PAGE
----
Hair Today, Gone Tomorrow?

Consider the power of political euphemisms. Giving wealthy families billions is not an “estate tax” cut; it’s a “death tax” cut. Sending more American kids to Iraq is not an “escalation” of the war, but merely a “surge.” Public appropriations are prudent “investments,” not “spending.” Granting preferential treatment to some trading partners is not “most favored nation” status, but rather “permanent normal trade relations.”

Words matter, a lot. When the media adopts the alternative semantics pushed by political PR people, casually engaged citizens, and you know whom you are, often begin to view the issue differently. After all, most of us oppose punishing dead people and escalating unpopular wars, but are staunchly in favor of things being “normal” and making prudent “investments.”

This morning on MPR I woke up to a new one: “haircut.” As in, Governor Pawlenty is going to have to give the appropriations bill a “haircut.”

Note that the Governor is not going to “slash” publicly popular programs in that bill, such as the Central Corridor light-rail, funding for arenas in Duluth and St. Cloud or flood relief for Browns Valley citizens. No, he is merely going to give the overall bill a sensible haircut.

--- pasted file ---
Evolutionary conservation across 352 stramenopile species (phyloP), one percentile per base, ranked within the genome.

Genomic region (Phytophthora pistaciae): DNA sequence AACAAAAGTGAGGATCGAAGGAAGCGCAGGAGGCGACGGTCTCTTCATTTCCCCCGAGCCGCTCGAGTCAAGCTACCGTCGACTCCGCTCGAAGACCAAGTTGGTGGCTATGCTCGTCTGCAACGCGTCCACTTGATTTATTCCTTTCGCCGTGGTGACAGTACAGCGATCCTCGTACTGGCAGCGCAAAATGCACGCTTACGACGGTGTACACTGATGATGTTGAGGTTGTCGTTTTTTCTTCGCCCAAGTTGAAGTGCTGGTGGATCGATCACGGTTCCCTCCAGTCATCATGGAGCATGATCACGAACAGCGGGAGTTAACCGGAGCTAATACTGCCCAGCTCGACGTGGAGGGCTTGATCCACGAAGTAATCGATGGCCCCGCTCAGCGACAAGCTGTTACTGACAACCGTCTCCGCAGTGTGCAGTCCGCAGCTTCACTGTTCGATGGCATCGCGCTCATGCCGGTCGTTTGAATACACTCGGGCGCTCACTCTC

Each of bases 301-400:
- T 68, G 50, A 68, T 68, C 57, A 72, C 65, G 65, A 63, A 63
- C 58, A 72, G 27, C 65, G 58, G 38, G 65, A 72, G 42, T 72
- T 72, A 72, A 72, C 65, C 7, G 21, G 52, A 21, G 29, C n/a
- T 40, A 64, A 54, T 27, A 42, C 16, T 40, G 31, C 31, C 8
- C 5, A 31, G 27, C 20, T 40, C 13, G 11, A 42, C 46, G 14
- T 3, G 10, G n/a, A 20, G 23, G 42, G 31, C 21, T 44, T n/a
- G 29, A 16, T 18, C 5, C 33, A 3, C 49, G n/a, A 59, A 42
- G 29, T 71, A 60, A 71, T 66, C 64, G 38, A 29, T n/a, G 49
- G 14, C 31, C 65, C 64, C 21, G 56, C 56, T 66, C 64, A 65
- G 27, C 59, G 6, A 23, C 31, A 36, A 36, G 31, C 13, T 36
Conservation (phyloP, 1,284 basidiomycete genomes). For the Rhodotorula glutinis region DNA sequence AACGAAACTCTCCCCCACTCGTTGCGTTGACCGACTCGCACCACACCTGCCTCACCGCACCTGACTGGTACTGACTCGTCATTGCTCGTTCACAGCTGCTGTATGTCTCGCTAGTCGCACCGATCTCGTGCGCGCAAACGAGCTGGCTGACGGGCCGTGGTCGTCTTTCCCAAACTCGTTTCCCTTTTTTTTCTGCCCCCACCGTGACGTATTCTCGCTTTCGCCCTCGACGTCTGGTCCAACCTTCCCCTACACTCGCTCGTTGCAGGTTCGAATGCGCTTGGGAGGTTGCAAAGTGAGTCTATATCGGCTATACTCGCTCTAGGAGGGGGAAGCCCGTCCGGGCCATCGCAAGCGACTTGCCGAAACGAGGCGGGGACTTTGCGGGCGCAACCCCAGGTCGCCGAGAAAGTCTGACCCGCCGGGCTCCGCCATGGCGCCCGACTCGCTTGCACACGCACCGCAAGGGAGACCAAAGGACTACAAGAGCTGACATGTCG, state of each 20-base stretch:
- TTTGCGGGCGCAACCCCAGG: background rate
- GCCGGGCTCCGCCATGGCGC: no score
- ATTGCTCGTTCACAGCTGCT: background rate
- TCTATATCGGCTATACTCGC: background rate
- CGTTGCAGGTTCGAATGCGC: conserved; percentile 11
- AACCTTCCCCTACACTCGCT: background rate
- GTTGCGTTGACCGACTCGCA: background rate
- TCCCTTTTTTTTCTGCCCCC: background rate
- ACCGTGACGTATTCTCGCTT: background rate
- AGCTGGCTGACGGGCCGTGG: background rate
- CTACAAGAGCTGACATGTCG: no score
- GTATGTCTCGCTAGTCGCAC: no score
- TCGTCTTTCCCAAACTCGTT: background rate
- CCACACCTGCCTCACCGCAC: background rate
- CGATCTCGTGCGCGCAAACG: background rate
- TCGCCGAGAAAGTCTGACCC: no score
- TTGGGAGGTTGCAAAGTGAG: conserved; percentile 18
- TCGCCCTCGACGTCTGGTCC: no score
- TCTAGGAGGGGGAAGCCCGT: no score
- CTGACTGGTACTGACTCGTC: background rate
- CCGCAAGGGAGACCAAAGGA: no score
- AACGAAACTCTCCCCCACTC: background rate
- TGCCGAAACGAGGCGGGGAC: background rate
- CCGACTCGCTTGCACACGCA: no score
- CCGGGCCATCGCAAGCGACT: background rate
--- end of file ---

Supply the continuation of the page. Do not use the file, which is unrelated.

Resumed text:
The “haircut” label works for Governor Fee Not Tax on several levels. First, it’s colorful, visual and provocative, which makes it very tempting for reporters desperate to spice up an otherwise tedious story about finances.

Second, it frames the issue perfectly. After all, a haircut is what you do with something that is unkempt and out-of-control. Conservatives often characterize social programs as being hatched by naïve hippy utopian types, and this metaphor works famously on that front as well.

The haircut is also vaguely condescending. Haircuts are what responsible adults give to undisciplined children. Nobody is directly calling legislators children, but it is implied.

Finally, haircuts are temporary, because hair grows back quickly. So, what’s the harm in a little haircut?

While I disagree with the policy behind the term, I admire the PR shrewdness behind it. So, listen to the news over the next few weeks and see if the news media adopts the term in their coverage. If they do, it will trim the Democrat’s chances of winning the debate in Minnesota’s kitchens, break rooms and barber shops.

3 thoughts on “Hair Today, Gone Tomorrow?

  1. Clem says:

    I wouldn’t go so far as to call Tpaw’s impending line-item vetoes a haircut. I’d call them a light trim.

  2. Becky says:

    Here’s my thing: Will this cut be at the salon prices women pay or the barber prices men pay?

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